If the US’ actions and words do not align with the main principles to which they claim to seek to preserve through the vehicle of war, death and destruction, can we really readily believe any of their other claims, such as the tenuous “clear link” between Saddam and Osama? I believe for most of you, the question will be purely rhetorical.
Unfortunately, our opposition leader, Simon Crean, has only stood in weak defiance of Howard’s stance. His objections do not come with the passion of Howard’s statements. Admittedly, he realises that if he takes an abject anti-US stance, if he gets elected that may make future dealings with the US difficult. However, that only emphasises the importance of not dirtying Australia’s name within Asia. Furthermore, US has shown that it does not need to like a country to have ties with it – look at China. The so-called “old European” powers of Germany and France don’t seem to care about the US even though it is a superpower. They have been called recalcitrant, but they didn’t raise embargoes against the US at the drop of a hat like what has happened to us in the past. Instead, they are seeking alternative, peaceful solutions, which have all been categorically turned down by the US with seemingly no serious consideration. That is what our country needs, a Prime Minister and governing party that stands up for what the majority of Australians believe and want. We want what we have all been taught at school – no war, because war is always bad, especially when there are other options still existing. Bush has his own agenda, and despite protests in NY and LA, the American public seem to be behind him. He may be acting against the views of the UN, but at least he is acting with the wishes of the American public (however media influenced they may be), which is one better than Howard. What we need is a leader, not a sycophant. And certainly not the only Australian leader in the last 100 years who has had a no-confidence motion successfully passed against him for committing troops behind parliament’s, and the public’s, back.
(This is Hear Ye’s 3000th post.)
lunch with friends yesterday and everyone was very hawkish at the table.
Comments like the French and the Germans are ingrates because they refuse to
support the US unconditionally illustrate the level of hawkishness at least
in this microcosm of US public opinion. I suspect that same sentiment is
fairly pervasive among many Texans at least because they are staunch
supporters of Bush & Co. When I countered that the French and the Germans
could be doing so because they want to matter in this new political world
instead of being US vassals, my opinions made no impression.
While I agree that war is never good, I can only think back to early 1940’s
when Britain tried to appease Hitler and that ended up in World War II.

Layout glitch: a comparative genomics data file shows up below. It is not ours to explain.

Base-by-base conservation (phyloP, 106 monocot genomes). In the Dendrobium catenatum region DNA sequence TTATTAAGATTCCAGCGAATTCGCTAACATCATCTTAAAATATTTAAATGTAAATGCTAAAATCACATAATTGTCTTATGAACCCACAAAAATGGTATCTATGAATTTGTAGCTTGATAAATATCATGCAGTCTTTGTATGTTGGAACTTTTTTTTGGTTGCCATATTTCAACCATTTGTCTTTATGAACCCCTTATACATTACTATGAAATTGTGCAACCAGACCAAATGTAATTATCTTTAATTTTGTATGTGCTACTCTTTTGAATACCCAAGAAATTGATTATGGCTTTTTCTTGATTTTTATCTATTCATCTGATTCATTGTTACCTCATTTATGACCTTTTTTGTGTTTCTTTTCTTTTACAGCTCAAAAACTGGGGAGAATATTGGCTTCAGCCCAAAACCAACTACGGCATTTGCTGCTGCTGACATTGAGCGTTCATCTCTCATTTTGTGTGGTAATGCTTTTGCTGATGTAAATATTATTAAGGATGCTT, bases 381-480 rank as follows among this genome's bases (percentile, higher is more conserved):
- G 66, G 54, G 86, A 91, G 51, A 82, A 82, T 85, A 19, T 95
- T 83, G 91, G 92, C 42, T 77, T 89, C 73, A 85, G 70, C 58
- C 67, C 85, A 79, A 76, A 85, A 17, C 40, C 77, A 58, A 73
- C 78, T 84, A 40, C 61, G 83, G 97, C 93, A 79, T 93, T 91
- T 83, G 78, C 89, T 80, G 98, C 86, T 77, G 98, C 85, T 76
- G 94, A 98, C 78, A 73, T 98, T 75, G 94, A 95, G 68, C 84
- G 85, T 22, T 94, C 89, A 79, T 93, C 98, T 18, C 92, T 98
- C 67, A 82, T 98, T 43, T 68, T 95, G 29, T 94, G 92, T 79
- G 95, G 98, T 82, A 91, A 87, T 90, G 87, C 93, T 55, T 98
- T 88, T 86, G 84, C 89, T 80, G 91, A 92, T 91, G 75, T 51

Whether or not Bush goes to war to finish what his father started or whether
he’s doing it to secure the US’ future oil supplies, whatever the reason,
only time will tell what happens. If Saddam Hussein was a despotic leader
in 1991 and deserved to be “removed” then, things haven’t changed 12 years
IP-Atlas takes an IP, refers to NetGeo and then plots the location on a map of the world. With a few mods, you could give it a list of last 10 visitors’ IPs to see where people are coming from. Better yet, snap a picture of visits every 10 minutes (where each snapshot encompasses a sliding window of visits over the last 30 minutes if your site is low traffic) and stick them together in an animation. Then you could see if the visits are geographically random and time independent, or if you can see a higher frequency of visits visible in a band that sweeps westward over the globe as people sleep/wake.
But he felt both teachers and students had more sympathy for thebullies as they had been sports stars at the school and he was accused of being a “dobber”. […] The effects of the bullying inside Trinity went much further than just the victims. The younger brother of the 14-year-old victim also left Trinity after he had conflicts with boys who branded him the “brother of a dobber”.
I’m about 5 minutes from Coogee, but I haven’t been up to see the so-called apparition of Virgin Mary. Someone took a bat to the fence in the meantime: Vandals destroy fence that held a vision of Mary
As a musical, Chicago is perhaps not as memorable as other more famous musicals in both plot and songs. As a movie, the choreography and cinematography make this film rollicking fun. Creative camera work keep the visuals interesting, mixing music and narrative nicely. This exchange I heard after the movie sums it up well (and almost word for word the same as what I said to Soph):
Guy: “What’d you think?”
Girl: “I thought it was a really really good movie!! You?”
Guy: “Yeah um… It was alright.”
Competent film in the years before the Vietnam war, when French colonialists were trying to deal with the communist problem in the north. Better than Trek.
As much as I tried to like the long-awaited tenth Trek movie, and as large as my bias was, I just could not. Not by a long shot, and the more I thought about it, the more I disliked it. Nemesis always seemed like it was halfway on the way to nowhere. It lacked direction, purpose and involvement. Its array of plotholes were simply too numerous to overlook in the end. Dreadful.